Saudi Arabia has plunged its immediate region into major strategic uncertainty. What can only be described as a serious outbreak of shooting in the Royal Palace in Riyadh on April 21, 2018, was the catalyst for events which could determine the fate of the Crown, the Kingdom, and the regional competition, particularly with Iran, for influence.
By June 1, 2018, however, the crisis seemed to be subsiding.
The delicacy of the situation posed serious questions for Russia, the People’s Republic of China (PRC), and the US, in particular, in shaping their strategies, given that it raised serious questions over energy supply, the war in Yemen, control of the Red Sea, and the Eurasia-Africa links in the PRC’s Silk Route network. It is clear that the Saudi Government, controlled by Crown Prince Mohammed bin Salman, itself was, even by early June 2018, uncertain how the situation would evolve.
Gregory Copley, of Defense & Foreign Affairs, noted on December 12, 2017: “Saudi Arabia now appears to have moved beyond the point of recovery, and could collapse at any time into internal conflict or fracturing.” On October 8, 2015, he noted: “Concerns are growing within Saudi Arabia that the Kingdom is facing systemic challenges which could see its break-up within a decade or two.”
Matters came to a head on the evening of April 21, 2018, when heavy automatic weapons fire was heard over a fairly long timespan, coming from the compound of the Al-Khazami Palace in the neighborhood of Khuzama, in Riyadh. Government officials issued a report that the shooting was by Palace guards, firing at a civilian “toy” drone (unmanned aerial vehicle) which had strayed into forbidden airspace over the Palace. However, it was clear that some of the firing occurred within the Palace itself.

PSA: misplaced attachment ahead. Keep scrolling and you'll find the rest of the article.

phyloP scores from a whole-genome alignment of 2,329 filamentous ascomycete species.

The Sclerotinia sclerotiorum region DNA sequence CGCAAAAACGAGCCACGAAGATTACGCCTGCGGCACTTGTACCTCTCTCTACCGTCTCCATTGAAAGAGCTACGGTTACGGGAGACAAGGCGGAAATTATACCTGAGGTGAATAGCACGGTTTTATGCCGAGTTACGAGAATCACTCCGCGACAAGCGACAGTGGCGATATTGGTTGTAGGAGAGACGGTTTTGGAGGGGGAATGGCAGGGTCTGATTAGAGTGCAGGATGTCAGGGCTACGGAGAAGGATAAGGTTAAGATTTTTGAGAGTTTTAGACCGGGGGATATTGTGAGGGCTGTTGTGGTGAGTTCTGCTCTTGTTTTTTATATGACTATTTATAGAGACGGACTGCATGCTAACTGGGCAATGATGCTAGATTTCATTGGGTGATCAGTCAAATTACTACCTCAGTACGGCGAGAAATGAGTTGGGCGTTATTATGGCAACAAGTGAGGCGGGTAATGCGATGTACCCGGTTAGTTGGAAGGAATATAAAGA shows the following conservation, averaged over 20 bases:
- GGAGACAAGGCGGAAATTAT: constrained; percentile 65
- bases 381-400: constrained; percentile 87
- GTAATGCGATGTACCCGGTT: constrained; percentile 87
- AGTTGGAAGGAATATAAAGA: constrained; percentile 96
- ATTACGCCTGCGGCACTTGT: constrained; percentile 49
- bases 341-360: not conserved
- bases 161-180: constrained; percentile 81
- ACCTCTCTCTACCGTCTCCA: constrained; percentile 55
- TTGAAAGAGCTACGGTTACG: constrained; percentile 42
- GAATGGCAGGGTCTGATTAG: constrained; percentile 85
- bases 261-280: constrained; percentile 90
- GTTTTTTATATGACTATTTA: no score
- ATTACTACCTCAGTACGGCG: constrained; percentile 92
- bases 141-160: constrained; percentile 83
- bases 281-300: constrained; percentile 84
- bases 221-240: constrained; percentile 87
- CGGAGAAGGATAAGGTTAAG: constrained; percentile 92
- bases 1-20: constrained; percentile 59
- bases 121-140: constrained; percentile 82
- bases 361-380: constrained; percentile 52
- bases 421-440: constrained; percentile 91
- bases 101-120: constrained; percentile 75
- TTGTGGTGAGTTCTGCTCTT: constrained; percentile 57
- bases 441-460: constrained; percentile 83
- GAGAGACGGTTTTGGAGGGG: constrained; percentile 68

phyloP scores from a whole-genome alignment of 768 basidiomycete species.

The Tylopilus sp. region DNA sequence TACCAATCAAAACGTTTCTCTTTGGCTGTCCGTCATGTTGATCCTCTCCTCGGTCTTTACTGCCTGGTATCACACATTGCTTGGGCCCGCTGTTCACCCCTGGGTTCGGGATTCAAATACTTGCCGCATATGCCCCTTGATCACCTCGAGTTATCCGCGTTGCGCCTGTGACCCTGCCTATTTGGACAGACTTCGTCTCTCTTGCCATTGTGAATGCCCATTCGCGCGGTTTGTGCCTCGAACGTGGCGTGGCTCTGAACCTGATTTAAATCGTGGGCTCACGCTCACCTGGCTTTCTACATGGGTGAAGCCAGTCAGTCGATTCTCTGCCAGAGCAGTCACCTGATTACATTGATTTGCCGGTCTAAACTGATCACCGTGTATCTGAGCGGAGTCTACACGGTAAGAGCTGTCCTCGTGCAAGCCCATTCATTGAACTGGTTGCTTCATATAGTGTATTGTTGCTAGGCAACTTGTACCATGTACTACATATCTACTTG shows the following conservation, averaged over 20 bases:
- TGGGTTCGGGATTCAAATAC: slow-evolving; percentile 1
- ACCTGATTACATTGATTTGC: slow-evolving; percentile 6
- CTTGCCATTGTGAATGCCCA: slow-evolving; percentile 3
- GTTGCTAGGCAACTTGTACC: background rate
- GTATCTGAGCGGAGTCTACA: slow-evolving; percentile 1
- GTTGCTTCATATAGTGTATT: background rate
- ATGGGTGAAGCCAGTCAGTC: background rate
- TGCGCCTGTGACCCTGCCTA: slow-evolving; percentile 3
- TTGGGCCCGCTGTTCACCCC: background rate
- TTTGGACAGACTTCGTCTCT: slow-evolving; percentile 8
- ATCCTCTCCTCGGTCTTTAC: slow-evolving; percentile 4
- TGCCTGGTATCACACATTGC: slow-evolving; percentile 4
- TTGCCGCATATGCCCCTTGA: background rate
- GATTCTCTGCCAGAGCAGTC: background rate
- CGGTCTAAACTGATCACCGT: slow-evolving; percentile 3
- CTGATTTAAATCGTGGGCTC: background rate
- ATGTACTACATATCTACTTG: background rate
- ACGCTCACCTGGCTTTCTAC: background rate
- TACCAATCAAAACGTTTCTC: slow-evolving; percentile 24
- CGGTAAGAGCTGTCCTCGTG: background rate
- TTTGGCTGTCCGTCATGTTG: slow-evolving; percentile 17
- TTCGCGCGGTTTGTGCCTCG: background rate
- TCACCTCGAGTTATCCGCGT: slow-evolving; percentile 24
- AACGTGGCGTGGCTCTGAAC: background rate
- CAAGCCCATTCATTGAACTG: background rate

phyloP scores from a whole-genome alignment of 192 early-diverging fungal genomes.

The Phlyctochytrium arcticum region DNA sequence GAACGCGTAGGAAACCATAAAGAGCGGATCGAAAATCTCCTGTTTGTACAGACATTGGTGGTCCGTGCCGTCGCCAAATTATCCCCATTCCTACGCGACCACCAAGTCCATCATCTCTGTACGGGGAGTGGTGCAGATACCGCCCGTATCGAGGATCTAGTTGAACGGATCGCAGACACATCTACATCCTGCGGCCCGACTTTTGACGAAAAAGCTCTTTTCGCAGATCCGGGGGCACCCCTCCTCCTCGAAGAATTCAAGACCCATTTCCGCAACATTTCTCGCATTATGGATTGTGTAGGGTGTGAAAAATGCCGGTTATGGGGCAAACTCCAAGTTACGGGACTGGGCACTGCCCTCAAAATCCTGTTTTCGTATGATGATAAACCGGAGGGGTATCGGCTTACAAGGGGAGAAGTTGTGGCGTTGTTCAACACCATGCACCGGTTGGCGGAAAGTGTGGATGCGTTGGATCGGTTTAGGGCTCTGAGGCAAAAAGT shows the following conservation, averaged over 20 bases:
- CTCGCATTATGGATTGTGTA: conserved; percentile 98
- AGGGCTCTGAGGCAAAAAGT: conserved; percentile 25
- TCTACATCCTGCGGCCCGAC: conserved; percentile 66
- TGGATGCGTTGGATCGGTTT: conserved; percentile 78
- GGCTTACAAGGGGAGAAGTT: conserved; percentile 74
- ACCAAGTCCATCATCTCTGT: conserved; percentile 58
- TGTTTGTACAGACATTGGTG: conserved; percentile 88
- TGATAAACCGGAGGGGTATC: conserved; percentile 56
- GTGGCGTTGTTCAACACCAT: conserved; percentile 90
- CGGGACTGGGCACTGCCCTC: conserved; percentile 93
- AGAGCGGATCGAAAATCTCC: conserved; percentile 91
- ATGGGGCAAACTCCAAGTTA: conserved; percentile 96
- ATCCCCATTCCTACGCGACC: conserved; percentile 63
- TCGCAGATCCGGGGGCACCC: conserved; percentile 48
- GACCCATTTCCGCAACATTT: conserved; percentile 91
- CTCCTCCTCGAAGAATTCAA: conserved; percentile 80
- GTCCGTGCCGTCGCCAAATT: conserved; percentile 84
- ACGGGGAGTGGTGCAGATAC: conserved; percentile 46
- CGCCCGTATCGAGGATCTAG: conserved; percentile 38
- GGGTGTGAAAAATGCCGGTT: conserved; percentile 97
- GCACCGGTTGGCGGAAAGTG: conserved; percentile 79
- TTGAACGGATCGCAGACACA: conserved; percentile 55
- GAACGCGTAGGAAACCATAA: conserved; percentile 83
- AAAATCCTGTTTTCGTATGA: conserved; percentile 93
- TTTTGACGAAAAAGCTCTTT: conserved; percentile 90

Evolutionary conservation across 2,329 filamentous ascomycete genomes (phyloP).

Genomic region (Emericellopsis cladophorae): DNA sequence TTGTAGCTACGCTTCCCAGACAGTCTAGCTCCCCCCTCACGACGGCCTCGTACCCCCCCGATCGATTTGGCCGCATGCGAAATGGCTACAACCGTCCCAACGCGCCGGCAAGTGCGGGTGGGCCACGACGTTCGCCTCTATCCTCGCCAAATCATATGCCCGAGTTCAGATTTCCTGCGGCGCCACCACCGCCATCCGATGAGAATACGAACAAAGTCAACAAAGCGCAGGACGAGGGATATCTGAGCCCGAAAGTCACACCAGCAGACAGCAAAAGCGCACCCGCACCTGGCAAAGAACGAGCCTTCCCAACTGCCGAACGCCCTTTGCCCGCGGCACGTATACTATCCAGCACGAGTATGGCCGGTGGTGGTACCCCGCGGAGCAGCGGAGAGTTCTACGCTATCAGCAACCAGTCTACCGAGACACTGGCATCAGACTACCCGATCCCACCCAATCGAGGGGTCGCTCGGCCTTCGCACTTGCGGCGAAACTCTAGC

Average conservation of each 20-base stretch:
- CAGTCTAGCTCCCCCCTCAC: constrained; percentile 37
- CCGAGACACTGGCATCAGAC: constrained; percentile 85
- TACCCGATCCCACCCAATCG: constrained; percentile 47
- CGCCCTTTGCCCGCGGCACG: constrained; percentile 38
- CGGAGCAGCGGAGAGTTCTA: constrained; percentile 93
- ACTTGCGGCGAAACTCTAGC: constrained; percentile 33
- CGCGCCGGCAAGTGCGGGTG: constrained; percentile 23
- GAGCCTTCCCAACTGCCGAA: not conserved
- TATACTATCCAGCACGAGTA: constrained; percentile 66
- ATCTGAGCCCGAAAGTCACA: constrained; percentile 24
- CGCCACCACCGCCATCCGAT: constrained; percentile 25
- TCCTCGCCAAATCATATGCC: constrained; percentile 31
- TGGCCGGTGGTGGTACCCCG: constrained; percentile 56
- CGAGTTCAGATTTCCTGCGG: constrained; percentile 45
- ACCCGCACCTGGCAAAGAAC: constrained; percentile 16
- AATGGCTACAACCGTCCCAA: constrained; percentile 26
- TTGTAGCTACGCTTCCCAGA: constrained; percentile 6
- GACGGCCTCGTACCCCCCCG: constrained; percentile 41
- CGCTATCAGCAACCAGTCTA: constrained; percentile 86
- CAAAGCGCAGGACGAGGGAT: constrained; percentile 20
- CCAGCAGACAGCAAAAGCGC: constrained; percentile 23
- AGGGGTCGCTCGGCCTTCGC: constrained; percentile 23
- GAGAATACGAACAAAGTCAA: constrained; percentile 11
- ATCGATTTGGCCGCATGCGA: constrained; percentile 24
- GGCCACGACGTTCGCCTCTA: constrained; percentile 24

There were a significant number of casualties, and Riyadh had some discreet but clearly high-level funerals in the days which followed, although no announcements were subsequently made (even by early June 2018) of the deaths of any senior officials. It was understood that some visiting and very senior princes and officials were in the Palace with their armed bodyguards at the time of the incident. Related: A New Energy Storage Solution Debuts In The Railway Sector
Crown Prince Mohammed bin Salman (MBS) was reported to have been struck by at least two rounds. The Government had said that King Salman bin ‘Abd al-’Aziz al Sa’ud was not in the Palace at the time of the “drone incident”, and that he was at a family/military compound in the north-west of the Kingdom.
Other, private reports said that the King was in Riyadh at the time, and was quickly moved to a safe haven. The incident showed the extent of the anger felt by a significant number of family members of the House of Sa’ud toward Crown Prince Mohammed’s policies and methods.
Neither the King nor the Crown Prince appeared in open public situations from the time of the incident until early June 2018, although, on May 31, 2018, the Government released video footage of Crown Prince Mohammed meeting that day in Jeddah with Abd al-Rab Mansour al-Hadi, the Saudi-supported President of Yemen. What was significant about the video and still imagery released on May 31, 2018, was that one shot showed the Crown Prince standing and shaking hands with the President. King Salman met in Jeddah with the President the day before.